From Otto, (supra) , and Frazier, (supra) , we glean a legislative intent in dealing with statutory reimbursement schemes. The carriers, whether paying PIP benefits or worker's compensation benefits, both have a right to be made whole even though reimbursement may reduce the pool of available insurance coverage to which the claimant or injured employee may look for recovery. See Otto, (supra) , at 181; Frazier, (supra) , at 605. The fact that a PIP carrier is given a degree of priority in being reimbursed for PIP payments made to its injured insured is understandable. The Act requires the injured motorist's medical expenses to be paid up-front by the PIP carrier without regard to the motorist's fault even before there has been a determination of ultimate liability for the accident, in order to afford the injured motorist a prompt measure of relief not available were he/she relegated to a conventional common-law negligence action. See Sotomayor, (supra) , at 261. Thus, the possibility that PIP reimbursement may be charged against the tortfeasor's liability coverage is a fair trade-off.

All is not lost for the injured claimant. Recovery may be sought under the underinsured motorist coverage of the tortfeasor's policy or even against the tortfeasor's excess liability insurer, if such coverage exists.

Beyond insurance coverage, the injured claimant still has a full cause of action for recovery from the tortfeasor, although in the case of an underinsured or impecunious tortfeasor that course may not be fully satisfactory.

We find without merit plaintiffs' claim that N.J.S.A. 39:6A-9.1 requires decedent's PIP insurer, Harleysville, to put them on notice as "involved parties" of its claim for PIP reimbursement against Lincoln. The resolution of the PIP claim did not require factual input from the plaintiffs but was a matter for resolution by the respective carriers or by arbitration, as provided by the statute. See N.J.S.A. 39:6A-9.1. The issue of reimbursement is mandated by the statute. Ibid. All that may remain open to be settled by agreement or arbitration is the amount of PIP benefits to be paid.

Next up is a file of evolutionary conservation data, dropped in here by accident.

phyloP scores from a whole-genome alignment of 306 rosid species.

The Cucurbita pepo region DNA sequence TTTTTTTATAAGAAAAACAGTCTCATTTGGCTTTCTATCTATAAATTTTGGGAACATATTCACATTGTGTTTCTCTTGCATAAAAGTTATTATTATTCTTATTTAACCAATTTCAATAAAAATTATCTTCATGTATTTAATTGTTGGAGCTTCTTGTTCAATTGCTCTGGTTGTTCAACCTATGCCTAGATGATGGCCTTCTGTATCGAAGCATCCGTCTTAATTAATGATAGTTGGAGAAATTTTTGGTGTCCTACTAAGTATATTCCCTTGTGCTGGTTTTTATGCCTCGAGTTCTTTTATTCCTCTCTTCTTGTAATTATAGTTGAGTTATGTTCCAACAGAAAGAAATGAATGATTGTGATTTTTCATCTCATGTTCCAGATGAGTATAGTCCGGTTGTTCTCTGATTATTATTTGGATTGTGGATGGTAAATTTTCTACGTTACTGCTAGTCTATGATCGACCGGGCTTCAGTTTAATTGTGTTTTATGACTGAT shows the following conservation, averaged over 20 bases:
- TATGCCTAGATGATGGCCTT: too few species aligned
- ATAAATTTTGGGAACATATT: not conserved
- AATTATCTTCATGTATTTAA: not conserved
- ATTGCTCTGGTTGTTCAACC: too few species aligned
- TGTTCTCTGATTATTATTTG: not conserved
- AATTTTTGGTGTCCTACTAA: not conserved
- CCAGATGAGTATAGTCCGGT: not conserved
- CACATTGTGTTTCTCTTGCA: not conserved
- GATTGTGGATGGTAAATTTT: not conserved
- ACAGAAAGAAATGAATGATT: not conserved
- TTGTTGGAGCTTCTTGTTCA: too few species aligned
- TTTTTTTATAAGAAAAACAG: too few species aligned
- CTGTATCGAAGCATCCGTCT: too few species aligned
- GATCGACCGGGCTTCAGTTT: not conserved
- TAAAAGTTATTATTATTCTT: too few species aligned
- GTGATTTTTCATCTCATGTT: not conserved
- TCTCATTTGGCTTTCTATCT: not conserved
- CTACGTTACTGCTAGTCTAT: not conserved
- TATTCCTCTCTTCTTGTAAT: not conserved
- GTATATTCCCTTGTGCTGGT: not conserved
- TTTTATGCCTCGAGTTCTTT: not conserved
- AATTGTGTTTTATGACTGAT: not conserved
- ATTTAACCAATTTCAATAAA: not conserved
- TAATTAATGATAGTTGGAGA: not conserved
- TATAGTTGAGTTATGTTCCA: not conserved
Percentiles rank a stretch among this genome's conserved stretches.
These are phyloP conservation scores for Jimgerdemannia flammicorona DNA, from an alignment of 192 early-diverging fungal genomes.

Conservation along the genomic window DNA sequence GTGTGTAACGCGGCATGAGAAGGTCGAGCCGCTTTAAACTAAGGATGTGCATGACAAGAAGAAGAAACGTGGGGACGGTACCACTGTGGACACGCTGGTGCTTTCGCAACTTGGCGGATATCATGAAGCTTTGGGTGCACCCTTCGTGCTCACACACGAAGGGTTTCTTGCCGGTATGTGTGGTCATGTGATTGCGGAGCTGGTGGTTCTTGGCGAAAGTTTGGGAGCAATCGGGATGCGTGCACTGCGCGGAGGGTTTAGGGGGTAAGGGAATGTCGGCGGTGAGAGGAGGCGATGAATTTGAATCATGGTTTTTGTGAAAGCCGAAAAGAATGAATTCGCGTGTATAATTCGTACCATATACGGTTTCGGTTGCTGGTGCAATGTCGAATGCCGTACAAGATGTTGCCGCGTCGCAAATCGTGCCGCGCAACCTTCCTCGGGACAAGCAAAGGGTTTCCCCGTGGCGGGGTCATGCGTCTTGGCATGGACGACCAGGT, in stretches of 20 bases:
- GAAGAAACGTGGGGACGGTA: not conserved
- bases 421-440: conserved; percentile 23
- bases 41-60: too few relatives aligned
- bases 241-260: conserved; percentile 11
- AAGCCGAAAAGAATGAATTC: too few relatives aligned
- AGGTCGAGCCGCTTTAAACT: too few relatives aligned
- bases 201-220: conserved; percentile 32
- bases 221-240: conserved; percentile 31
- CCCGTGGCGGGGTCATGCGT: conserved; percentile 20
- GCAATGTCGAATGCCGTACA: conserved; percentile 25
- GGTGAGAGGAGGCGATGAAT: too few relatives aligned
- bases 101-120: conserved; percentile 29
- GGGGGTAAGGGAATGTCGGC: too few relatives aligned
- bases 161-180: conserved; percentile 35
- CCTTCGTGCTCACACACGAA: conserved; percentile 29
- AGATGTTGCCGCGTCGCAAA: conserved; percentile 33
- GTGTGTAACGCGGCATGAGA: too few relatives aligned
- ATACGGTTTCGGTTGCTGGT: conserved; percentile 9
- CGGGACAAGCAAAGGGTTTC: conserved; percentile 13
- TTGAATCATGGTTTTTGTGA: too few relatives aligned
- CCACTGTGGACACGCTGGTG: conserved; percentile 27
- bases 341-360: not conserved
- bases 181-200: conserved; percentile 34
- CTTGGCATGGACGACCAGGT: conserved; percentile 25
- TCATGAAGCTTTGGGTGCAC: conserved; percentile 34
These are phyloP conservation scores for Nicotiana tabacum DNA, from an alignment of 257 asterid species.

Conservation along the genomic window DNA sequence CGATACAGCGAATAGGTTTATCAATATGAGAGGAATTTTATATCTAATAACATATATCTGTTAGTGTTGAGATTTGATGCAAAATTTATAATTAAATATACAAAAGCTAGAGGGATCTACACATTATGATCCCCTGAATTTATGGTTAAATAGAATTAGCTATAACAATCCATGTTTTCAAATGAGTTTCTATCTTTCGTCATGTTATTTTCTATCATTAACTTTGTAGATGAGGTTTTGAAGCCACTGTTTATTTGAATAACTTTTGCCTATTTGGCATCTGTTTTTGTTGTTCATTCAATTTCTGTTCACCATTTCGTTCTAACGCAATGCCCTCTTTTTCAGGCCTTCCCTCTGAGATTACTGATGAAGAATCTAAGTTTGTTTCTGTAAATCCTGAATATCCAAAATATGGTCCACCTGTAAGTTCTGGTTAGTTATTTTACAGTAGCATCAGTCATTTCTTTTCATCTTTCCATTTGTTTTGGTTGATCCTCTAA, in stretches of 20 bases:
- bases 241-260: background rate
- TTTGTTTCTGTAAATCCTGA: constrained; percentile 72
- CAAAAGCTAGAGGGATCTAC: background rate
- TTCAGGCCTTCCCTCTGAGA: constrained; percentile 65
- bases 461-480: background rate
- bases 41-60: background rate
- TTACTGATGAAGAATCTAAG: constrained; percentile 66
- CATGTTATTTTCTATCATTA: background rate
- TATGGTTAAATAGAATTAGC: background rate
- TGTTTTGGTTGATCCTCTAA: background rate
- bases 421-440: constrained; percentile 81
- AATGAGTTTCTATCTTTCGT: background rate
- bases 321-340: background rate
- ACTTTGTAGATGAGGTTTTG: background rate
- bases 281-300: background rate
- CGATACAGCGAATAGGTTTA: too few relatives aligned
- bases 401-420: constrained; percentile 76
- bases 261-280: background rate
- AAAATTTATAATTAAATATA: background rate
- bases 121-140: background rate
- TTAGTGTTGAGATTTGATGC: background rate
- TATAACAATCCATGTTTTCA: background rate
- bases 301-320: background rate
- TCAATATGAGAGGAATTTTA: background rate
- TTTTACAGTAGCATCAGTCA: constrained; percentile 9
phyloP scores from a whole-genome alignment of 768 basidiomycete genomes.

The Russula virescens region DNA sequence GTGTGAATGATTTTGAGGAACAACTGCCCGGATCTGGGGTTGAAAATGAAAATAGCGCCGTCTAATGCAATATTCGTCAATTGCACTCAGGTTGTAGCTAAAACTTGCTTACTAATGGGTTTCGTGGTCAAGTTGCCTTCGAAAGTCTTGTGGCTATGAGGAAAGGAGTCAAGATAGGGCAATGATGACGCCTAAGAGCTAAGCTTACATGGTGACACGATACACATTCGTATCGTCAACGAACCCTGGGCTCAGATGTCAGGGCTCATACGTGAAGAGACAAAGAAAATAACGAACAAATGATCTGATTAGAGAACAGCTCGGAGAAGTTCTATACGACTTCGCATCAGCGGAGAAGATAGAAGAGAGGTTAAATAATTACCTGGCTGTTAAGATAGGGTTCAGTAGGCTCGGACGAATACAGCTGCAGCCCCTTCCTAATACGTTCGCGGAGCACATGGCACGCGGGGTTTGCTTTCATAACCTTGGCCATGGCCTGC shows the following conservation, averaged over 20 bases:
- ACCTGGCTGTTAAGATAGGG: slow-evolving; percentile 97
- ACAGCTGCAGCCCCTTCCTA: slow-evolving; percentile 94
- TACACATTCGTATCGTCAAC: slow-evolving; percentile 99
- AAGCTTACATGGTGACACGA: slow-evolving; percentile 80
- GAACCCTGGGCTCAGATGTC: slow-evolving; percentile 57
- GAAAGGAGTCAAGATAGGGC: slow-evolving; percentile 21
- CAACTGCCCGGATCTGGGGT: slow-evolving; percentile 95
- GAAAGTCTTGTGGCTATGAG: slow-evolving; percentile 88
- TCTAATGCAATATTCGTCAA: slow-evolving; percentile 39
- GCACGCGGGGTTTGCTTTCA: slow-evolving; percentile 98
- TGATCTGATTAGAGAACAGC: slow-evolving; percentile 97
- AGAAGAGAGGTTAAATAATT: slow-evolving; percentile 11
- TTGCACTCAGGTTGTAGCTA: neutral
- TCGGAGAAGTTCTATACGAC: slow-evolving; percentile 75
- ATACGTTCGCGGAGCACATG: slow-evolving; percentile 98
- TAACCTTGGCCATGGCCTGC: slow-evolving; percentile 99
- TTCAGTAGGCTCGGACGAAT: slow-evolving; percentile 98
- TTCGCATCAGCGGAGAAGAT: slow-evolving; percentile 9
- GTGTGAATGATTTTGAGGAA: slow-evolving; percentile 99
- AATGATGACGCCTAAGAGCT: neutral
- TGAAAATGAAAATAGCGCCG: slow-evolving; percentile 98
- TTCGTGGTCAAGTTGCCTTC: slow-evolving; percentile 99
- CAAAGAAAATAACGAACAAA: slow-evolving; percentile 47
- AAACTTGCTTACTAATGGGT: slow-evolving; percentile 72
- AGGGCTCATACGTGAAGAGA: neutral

Furthermore, we fail to perceive merit in the contention that Harleysville did not act in good faith when it sought PIP reimbursement. Harleysville simply resorted to rights mandated to it by the statute. See ibid. It was obliged to act in a timely fashion. See Otto, (supra) , at 179.

The summary judgment was properly entered in favor of Harleysville and Lincoln. As supplemented by the foregoing, we affirm substantially for the reasons expressed by Judge Holston in his oral opinion of July 26, 1996.